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During the Lowood episode of the novel, Jane comes into contact with two figures that have a major impact on her life, and especially her religious convictions. These figures are Maria Temple, the superintendent of the school, and Helen Burns, who becomes Jane's close friend at Lowood. What is important to note is the amount of space devoted to Helen and her philosophy of stoic acceptance and faith in God. It is clear that in spite of their friendship they are opposites in temperament - the fiery character that we saw displayed by Jane at Gateshead is stunned by the quiet acceptance of injustice that Helen suffers. Consider the following episode, when Helen is forced to wear a sign with the word "Slattern" on it:
The moment Miss Scatchers withdrew after afternoon-school, I ran to Helen, tore it off, and thrust it into the fire: the fire of which she was incapable had been burning in my soul all day, and tears, hot and large, had continually been scalding my cheek; for the spectacle of her sad resignation gave me an intolerable pain at the heart.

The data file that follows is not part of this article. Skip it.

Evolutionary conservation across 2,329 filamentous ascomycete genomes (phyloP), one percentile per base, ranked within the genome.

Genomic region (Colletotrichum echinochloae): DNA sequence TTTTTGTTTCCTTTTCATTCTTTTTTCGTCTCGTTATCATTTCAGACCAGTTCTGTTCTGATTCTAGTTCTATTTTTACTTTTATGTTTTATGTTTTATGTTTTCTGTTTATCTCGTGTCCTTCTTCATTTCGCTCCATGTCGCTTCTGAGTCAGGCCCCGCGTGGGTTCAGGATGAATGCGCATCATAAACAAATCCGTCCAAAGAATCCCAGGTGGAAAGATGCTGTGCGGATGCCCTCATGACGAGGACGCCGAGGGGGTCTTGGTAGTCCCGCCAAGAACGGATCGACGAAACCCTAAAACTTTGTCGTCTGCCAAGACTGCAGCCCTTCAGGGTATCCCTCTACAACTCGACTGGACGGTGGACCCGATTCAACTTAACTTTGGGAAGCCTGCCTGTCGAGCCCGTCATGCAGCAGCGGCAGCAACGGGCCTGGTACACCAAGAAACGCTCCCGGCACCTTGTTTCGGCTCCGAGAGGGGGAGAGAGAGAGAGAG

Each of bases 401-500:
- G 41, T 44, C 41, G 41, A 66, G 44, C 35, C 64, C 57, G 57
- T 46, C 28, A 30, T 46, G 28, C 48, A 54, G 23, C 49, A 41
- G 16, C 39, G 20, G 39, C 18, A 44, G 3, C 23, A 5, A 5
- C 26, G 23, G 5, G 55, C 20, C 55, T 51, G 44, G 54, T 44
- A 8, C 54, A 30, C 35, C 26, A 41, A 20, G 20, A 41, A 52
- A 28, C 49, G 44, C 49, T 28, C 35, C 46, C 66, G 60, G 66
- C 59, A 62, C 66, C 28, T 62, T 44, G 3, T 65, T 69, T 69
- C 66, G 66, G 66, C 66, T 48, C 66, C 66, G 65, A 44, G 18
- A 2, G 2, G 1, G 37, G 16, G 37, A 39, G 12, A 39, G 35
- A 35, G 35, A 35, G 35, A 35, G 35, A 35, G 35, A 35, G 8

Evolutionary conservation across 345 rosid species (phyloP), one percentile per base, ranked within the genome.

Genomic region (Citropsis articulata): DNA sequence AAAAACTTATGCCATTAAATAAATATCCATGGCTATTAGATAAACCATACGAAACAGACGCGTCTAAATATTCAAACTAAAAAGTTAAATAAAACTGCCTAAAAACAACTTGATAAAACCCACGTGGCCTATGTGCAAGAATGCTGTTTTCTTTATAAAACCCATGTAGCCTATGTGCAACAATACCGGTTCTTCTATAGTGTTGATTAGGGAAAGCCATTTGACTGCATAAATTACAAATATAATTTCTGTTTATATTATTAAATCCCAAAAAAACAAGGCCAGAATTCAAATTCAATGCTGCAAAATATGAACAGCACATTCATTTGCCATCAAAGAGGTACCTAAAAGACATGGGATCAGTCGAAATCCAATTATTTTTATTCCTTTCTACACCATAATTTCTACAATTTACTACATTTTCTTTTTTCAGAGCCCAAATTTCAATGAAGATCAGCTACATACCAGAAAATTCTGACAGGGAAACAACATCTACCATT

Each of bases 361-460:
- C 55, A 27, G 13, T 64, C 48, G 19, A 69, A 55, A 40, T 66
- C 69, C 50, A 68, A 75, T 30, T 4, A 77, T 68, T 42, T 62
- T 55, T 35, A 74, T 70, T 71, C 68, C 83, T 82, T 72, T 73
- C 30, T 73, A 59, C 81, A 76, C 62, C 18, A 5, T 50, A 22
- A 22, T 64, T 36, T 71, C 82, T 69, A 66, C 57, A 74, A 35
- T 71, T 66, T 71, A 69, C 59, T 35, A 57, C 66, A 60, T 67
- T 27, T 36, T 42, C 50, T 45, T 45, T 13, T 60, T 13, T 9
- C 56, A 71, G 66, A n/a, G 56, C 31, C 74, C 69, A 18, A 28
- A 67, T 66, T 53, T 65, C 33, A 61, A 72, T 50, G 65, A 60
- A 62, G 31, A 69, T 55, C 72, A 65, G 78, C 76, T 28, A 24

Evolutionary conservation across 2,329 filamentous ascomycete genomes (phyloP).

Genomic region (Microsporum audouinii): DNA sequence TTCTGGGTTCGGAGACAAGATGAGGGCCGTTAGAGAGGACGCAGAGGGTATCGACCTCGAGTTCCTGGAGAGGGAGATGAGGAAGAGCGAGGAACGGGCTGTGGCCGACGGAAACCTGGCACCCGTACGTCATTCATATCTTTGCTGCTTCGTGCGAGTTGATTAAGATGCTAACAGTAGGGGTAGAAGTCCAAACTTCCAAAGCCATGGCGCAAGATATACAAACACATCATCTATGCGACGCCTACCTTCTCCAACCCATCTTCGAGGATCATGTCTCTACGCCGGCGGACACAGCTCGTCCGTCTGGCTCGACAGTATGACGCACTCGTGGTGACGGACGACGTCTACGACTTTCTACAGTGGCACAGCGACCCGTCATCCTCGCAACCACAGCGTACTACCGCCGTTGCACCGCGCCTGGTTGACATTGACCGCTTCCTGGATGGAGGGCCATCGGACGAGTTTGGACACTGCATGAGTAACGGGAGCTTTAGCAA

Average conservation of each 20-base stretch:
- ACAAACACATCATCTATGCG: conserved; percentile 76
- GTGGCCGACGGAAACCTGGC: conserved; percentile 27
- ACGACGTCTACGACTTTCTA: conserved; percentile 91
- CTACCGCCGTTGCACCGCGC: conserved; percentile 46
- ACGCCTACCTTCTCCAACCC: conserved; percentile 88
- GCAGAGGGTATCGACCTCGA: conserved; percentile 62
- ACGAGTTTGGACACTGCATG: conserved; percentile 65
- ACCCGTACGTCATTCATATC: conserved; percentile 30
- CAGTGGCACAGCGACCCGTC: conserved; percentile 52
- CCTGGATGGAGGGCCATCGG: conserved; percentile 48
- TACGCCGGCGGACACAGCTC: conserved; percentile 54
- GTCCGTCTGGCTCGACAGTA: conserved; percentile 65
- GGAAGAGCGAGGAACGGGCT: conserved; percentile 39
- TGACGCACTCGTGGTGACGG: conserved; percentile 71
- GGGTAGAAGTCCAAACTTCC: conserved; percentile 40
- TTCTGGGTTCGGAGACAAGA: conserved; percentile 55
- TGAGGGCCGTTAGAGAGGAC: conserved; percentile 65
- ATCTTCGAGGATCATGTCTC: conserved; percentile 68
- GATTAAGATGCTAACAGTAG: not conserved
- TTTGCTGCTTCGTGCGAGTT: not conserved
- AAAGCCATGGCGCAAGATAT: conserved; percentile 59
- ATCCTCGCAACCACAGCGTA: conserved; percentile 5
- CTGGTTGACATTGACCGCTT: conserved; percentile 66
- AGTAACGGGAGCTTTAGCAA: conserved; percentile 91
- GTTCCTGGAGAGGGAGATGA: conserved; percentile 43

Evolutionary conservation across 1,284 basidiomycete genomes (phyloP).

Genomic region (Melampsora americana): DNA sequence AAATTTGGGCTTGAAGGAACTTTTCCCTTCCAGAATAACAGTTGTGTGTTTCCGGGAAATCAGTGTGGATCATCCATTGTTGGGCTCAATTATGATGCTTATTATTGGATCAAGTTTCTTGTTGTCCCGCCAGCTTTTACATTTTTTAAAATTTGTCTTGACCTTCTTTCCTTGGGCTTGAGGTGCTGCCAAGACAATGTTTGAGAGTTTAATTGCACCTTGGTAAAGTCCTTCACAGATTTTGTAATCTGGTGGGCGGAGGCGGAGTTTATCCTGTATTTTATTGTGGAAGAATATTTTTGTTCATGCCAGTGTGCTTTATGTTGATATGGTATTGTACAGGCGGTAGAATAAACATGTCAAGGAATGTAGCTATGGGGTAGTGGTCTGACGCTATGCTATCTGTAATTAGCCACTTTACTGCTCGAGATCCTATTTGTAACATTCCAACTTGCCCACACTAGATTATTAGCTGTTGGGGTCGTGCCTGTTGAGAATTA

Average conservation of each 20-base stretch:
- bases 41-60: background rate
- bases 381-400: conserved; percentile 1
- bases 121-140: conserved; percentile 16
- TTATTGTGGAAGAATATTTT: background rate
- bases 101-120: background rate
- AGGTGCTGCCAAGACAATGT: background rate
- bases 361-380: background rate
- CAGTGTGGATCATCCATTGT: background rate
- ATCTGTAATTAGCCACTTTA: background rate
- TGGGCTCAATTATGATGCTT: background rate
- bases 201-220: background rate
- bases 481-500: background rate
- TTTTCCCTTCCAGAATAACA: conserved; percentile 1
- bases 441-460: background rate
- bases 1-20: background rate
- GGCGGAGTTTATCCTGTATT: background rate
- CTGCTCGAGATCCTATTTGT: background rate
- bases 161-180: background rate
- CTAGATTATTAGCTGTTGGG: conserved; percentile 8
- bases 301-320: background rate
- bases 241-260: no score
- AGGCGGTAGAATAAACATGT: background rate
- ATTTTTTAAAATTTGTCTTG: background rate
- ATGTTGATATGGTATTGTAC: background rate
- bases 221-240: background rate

This quote is very important to analyse carefully, because it highlights the different types of religion that Helen and Jane have. Although Jane is undoubtedly influenced by Helen's brand of Christianity (marked by its stoical acceptance of suffering and expectation of the afterlife), Jane is unable to quell her thirst for justice and her raging against injustice, as shown in the quote. Helen is "incapable" of producing fire to rage against injustice, however Jane shows herself more than capable - not for her an early death and gazes heavenward, for she is determined to life life through her religion rather than deny it. Jane shows through her time at Lowood that she learns to balance her passions with duty thanks to her friendship with Helen Burns, but she never goes to the extreme that Helen endorsed.
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